The latest album from Daimh sees the Scottish band performing Celtic tunes and Gaelic songs with aplomb. It also cements the presence of Calum Alex MacMillan as vocalist with his second album recording.
The biggest danger for me is creating my own singalong lyrics to the Gaelic, and Sporran Dhomhnaill is ripe for that, with its upbeat, catchy chorus. The song is of a man whose sporran is empty because his family spend the money and who laments for the days it could all go on drink. Calum Alex well portrays the comedic tone of this song and it is incredibly catchy - a great choice to open the album.
In contrast, Mo Mhaili Bheag Og lis the mournful tale of a soldier who accidentally kills his love. The deep pathos comes across through the music and vocals really well and causes the listener to give pause.
The sleeve notes are invaluable to me when listening to lyrics in another language, and Daimh have an excellent and novel system of using pictograms to indicated levels of love, death and drink in each song.
The album also contains a number of exciting tune sets, in particular Lock and Load. The band are very tight as an ensemble and the arrangements and performance sound effortless in both the playing and the transitioning between tunes and instruments.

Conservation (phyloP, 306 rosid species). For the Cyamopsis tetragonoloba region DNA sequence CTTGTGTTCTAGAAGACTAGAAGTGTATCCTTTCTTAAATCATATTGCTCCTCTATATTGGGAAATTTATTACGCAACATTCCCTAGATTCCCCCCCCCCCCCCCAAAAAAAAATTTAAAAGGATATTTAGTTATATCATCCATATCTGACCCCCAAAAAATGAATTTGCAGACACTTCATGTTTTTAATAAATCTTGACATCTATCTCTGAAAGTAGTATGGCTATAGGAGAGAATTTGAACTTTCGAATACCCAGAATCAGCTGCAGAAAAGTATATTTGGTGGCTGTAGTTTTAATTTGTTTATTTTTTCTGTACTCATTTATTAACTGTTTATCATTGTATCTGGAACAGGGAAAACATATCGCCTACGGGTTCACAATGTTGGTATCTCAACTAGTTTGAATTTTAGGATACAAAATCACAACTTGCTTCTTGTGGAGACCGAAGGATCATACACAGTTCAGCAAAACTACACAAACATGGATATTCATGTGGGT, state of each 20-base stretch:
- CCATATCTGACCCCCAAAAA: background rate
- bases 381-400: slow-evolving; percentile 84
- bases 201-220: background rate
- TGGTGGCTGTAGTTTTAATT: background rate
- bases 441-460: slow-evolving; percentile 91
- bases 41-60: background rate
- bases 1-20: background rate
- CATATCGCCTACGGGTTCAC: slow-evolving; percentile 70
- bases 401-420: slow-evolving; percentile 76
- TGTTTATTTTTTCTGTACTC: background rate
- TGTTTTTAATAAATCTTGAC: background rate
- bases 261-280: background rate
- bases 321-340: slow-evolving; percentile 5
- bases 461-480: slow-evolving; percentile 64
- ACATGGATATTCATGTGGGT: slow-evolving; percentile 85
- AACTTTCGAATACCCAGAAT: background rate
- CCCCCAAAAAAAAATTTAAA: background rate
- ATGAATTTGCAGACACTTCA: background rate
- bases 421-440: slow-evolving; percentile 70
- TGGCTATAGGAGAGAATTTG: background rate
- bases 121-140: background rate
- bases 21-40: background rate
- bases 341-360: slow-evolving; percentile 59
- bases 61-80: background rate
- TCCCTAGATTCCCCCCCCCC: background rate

Taighean Geala features some great bodhran work and epitomises the proud Gaelic nature of Daimh with some handy pipe work and the use of a strathspey in the set, a most Scottish tune form.
In their tunes Daimh are not dissimilar to Breabach, a comparison to be expected in two Scottish purveyors of thumping good tunes. However, the two bands do differ, with only fast Scottish sets and pipes bringing them together.
Daimh are steeped in Gaelic heritage. Their beautiful songs and tune sets create an album of shades, mixing the upbeat with the poignant. Diversions is a truly Scottish album musically and in the stories it tells.